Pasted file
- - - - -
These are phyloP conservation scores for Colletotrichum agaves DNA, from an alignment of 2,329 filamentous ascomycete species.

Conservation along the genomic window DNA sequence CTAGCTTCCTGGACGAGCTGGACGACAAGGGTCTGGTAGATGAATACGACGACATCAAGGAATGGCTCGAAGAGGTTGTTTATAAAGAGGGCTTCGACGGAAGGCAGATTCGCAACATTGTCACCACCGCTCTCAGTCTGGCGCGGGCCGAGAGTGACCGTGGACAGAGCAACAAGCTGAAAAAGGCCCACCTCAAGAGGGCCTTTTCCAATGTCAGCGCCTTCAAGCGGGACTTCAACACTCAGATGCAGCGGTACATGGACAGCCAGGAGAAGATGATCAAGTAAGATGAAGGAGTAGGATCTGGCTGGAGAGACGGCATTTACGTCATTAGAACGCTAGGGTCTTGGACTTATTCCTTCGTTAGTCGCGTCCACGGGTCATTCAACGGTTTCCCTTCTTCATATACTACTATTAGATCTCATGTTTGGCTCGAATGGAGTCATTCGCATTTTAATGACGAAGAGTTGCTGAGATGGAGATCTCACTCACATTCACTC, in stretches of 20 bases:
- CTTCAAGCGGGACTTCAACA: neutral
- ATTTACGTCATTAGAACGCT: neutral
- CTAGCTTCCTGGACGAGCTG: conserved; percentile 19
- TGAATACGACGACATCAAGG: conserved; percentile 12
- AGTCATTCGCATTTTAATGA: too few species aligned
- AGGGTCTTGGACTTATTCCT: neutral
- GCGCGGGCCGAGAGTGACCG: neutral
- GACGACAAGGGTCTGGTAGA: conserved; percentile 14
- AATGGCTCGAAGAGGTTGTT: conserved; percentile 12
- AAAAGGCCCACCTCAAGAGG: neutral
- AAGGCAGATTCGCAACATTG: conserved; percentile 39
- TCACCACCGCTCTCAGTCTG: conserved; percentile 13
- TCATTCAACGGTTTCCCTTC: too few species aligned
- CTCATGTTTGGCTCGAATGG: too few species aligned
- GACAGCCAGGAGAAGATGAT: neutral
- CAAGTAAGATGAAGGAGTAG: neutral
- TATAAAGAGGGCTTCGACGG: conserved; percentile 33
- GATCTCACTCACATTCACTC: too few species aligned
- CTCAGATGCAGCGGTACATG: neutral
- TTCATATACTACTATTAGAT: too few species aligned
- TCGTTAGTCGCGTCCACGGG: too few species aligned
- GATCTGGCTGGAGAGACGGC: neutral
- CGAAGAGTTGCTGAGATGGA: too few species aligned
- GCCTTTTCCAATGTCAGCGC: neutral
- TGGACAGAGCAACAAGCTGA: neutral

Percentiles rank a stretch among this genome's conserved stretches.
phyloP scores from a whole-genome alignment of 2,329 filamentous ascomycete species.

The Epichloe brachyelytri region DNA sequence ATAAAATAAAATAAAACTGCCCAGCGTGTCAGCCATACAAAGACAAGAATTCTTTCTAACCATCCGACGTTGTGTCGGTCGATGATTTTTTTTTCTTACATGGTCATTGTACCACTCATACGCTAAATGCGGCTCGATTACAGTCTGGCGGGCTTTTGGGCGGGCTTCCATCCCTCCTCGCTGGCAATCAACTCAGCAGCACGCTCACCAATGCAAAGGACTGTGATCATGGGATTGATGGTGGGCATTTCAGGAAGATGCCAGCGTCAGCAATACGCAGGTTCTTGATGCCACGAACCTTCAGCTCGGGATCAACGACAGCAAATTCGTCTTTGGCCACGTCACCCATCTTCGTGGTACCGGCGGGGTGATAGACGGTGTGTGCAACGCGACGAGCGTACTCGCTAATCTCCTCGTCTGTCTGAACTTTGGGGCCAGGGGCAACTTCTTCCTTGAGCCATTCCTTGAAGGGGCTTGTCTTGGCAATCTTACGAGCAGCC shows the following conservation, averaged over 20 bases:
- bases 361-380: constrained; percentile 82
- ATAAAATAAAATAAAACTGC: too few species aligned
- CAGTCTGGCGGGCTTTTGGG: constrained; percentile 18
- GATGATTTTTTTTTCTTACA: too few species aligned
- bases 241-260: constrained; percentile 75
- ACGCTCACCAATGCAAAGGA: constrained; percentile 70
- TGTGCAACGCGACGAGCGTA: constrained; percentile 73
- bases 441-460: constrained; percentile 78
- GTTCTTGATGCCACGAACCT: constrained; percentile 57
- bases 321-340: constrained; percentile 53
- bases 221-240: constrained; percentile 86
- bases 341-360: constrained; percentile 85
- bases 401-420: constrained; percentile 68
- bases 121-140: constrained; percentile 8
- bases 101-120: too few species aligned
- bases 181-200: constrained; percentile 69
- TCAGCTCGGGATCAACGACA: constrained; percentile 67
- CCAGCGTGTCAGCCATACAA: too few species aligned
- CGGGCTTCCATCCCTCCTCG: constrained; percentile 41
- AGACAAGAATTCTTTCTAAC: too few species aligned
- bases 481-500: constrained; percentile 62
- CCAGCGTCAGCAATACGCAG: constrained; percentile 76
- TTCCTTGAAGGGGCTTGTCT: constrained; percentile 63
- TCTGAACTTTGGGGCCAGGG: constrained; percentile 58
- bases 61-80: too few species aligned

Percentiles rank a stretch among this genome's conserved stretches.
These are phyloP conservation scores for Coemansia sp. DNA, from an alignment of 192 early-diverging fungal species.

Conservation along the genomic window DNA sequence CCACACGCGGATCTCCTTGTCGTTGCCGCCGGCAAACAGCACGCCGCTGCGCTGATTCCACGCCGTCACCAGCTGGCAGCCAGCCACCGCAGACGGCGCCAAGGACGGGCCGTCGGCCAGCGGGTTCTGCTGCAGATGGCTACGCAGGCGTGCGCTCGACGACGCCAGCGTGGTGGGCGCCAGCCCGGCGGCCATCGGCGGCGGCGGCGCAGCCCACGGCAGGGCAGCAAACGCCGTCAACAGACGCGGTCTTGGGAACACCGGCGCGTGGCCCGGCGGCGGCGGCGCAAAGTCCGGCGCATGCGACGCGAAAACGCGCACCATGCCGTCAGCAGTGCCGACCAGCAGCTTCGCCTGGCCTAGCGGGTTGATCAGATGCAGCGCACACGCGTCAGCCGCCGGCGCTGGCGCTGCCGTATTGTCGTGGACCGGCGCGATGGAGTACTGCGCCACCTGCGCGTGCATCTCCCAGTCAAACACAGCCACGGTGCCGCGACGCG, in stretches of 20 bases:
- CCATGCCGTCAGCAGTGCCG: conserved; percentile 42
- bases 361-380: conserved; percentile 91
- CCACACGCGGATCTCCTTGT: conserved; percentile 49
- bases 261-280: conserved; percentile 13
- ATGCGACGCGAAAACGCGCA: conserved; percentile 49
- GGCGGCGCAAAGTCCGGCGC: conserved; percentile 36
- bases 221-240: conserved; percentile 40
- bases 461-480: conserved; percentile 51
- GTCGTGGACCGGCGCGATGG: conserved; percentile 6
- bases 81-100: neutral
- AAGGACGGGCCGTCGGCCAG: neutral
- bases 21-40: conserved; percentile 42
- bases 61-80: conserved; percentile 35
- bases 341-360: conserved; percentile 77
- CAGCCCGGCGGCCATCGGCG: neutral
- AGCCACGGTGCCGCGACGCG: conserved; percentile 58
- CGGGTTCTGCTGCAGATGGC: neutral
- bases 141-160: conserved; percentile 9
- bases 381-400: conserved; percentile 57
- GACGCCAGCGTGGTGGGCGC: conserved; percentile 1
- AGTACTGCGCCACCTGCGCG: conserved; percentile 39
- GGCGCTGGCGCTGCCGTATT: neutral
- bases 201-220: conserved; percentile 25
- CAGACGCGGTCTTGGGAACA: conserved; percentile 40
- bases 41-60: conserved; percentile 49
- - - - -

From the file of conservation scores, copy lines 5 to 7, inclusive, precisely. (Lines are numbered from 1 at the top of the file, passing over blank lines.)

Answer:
- CTAGCTTCCTGGACGAGCTG: conserved; percentile 19
- TGAATACGACGACATCAAGG: conserved; percentile 12
- AGTCATTCGCATTTTAATGA: too few species aligned